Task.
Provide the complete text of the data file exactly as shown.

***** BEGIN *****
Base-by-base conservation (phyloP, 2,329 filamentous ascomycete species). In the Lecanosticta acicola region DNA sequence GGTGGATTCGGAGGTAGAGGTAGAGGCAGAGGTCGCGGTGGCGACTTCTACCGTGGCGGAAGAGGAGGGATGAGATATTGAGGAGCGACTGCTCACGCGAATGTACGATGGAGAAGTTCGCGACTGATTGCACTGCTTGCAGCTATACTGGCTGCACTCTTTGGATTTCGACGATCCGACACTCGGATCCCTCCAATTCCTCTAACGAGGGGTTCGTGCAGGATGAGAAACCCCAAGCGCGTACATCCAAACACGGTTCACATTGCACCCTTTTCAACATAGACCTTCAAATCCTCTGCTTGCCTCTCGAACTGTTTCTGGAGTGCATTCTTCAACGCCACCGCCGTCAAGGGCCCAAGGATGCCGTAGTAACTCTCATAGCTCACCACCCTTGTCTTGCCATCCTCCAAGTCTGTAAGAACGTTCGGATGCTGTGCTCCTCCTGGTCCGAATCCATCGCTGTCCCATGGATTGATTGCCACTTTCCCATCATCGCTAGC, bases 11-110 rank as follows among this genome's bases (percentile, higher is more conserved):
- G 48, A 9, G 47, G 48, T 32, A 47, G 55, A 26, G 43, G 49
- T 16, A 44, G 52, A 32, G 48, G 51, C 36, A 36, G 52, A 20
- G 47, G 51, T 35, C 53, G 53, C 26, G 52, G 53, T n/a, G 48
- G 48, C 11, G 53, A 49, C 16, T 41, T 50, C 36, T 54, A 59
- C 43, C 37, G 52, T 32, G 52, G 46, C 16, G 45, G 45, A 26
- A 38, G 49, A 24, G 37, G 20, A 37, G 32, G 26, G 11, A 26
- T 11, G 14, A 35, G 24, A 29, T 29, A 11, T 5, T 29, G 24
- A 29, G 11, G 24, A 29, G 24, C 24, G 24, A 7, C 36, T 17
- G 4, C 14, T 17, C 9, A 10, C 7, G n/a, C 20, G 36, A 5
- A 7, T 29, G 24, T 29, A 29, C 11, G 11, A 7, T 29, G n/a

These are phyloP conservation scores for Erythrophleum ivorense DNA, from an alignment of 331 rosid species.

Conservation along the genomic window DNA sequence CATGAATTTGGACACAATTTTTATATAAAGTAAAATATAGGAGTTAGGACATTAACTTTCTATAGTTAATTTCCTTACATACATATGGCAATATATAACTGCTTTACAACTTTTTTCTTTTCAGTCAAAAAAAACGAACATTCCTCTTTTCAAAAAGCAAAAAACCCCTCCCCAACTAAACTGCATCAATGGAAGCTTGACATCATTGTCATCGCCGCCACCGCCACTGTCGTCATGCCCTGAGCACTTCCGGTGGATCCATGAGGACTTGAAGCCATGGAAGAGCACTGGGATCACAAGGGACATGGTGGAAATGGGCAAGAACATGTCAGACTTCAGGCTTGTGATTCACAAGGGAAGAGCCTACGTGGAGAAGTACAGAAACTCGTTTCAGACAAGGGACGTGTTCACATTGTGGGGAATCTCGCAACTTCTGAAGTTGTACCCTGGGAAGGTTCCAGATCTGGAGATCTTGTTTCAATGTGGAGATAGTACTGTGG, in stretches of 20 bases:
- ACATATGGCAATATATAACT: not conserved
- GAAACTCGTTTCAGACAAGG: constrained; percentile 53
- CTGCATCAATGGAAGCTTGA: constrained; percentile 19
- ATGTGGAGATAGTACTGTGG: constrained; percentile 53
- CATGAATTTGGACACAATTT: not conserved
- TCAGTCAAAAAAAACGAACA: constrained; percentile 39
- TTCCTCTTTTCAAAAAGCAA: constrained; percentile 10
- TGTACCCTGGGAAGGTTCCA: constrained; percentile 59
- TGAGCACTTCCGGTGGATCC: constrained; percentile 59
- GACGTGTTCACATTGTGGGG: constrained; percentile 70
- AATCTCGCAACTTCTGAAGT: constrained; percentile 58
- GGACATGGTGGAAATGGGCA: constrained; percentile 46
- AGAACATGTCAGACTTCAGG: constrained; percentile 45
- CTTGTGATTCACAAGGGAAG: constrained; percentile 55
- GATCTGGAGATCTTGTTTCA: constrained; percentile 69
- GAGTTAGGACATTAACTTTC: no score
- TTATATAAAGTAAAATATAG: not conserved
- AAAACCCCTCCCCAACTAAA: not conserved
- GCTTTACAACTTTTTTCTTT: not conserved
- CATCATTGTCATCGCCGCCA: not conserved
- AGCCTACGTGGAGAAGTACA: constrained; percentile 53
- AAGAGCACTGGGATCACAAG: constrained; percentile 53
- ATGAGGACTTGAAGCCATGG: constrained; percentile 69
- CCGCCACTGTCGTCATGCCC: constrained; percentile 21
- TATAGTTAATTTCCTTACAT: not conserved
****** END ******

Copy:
Base-by-base conservation (phyloP, 2,329 filamentous ascomycete species). In the Lecanosticta acicola region DNA sequence GGTGGATTCGGAGGTAGAGGTAGAGGCAGAGGTCGCGGTGGCGACTTCTACCGTGGCGGAAGAGGAGGGATGAGATATTGAGGAGCGACTGCTCACGCGAATGTACGATGGAGAAGTTCGCGACTGATTGCACTGCTTGCAGCTATACTGGCTGCACTCTTTGGATTTCGACGATCCGACACTCGGATCCCTCCAATTCCTCTAACGAGGGGTTCGTGCAGGATGAGAAACCCCAAGCGCGTACATCCAAACACGGTTCACATTGCACCCTTTTCAACATAGACCTTCAAATCCTCTGCTTGCCTCTCGAACTGTTTCTGGAGTGCATTCTTCAACGCCACCGCCGTCAAGGGCCCAAGGATGCCGTAGTAACTCTCATAGCTCACCACCCTTGTCTTGCCATCCTCCAAGTCTGTAAGAACGTTCGGATGCTGTGCTCCTCCTGGTCCGAATCCATCGCTGTCCCATGGATTGATTGCCACTTTCCCATCATCGCTAGC, bases 11-110 rank as follows among this genome's bases (percentile, higher is more conserved):
- G 48, A 9, G 47, G 48, T 32, A 47, G 55, A 26, G 43, G 49
- T 16, A 44, G 52, A 32, G 48, G 51, C 36, A 36, G 52, A 20
- G 47, G 51, T 35, C 53, G 53, C 26, G 52, G 53, T n/a, G 48
- G 48, C 11, G 53, A 49, C 16, T 41, T 50, C 36, T 54, A 59
- C 43, C 37, G 52, T 32, G 52, G 46, C 16, G 45, G 45, A 26
- A 38, G 49, A 24, G 37, G 20, A 37, G 32, G 26, G 11, A 26
- T 11, G 14, A 35, G 24, A 29, T 29, A 11, T 5, T 29, G 24
- A 29, G 11, G 24, A 29, G 24, C 24, G 24, A 7, C 36, T 17
- G 4, C 14, T 17, C 9, A 10, C 7, G n/a, C 20, G 36, A 5
- A 7, T 29, G 24, T 29, A 29, C 11, G 11, A 7, T 29, G n/a

These are phyloP conservation scores for Erythrophleum ivorense DNA, from an alignment of 331 rosid species.

Conservation along the genomic window DNA sequence CATGAATTTGGACACAATTTTTATATAAAGTAAAATATAGGAGTTAGGACATTAACTTTCTATAGTTAATTTCCTTACATACATATGGCAATATATAACTGCTTTACAACTTTTTTCTTTTCAGTCAAAAAAAACGAACATTCCTCTTTTCAAAAAGCAAAAAACCCCTCCCCAACTAAACTGCATCAATGGAAGCTTGACATCATTGTCATCGCCGCCACCGCCACTGTCGTCATGCCCTGAGCACTTCCGGTGGATCCATGAGGACTTGAAGCCATGGAAGAGCACTGGGATCACAAGGGACATGGTGGAAATGGGCAAGAACATGTCAGACTTCAGGCTTGTGATTCACAAGGGAAGAGCCTACGTGGAGAAGTACAGAAACTCGTTTCAGACAAGGGACGTGTTCACATTGTGGGGAATCTCGCAACTTCTGAAGTTGTACCCTGGGAAGGTTCCAGATCTGGAGATCTTGTTTCAATGTGGAGATAGTACTGTGG, in stretches of 20 bases:
- ACATATGGCAATATATAACT: not conserved
- GAAACTCGTTTCAGACAAGG: constrained; percentile 53
- CTGCATCAATGGAAGCTTGA: constrained; percentile 19
- ATGTGGAGATAGTACTGTGG: constrained; percentile 53
- CATGAATTTGGACACAATTT: not conserved
- TCAGTCAAAAAAAACGAACA: constrained; percentile 39
- TTCCTCTTTTCAAAAAGCAA: constrained; percentile 10
- TGTACCCTGGGAAGGTTCCA: constrained; percentile 59
- TGAGCACTTCCGGTGGATCC: constrained; percentile 59
- GACGTGTTCACATTGTGGGG: constrained; percentile 70
- AATCTCGCAACTTCTGAAGT: constrained; percentile 58
- GGACATGGTGGAAATGGGCA: constrained; percentile 46
- AGAACATGTCAGACTTCAGG: constrained; percentile 45
- CTTGTGATTCACAAGGGAAG: constrained; percentile 55
- GATCTGGAGATCTTGTTTCA: constrained; percentile 69
- GAGTTAGGACATTAACTTTC: no score
- TTATATAAAGTAAAATATAG: not conserved
- AAAACCCCTCCCCAACTAAA: not conserved
- GCTTTACAACTTTTTTCTTT: not conserved
- CATCATTGTCATCGCCGCCA: not conserved
- AGCCTACGTGGAGAAGTACA: constrained; percentile 53
- AAGAGCACTGGGATCACAAG: constrained; percentile 53
- ATGAGGACTTGAAGCCATGG: constrained; percentile 69
- CCGCCACTGTCGTCATGCCC: constrained; percentile 21
- TATAGTTAATTTCCTTACAT: not conserved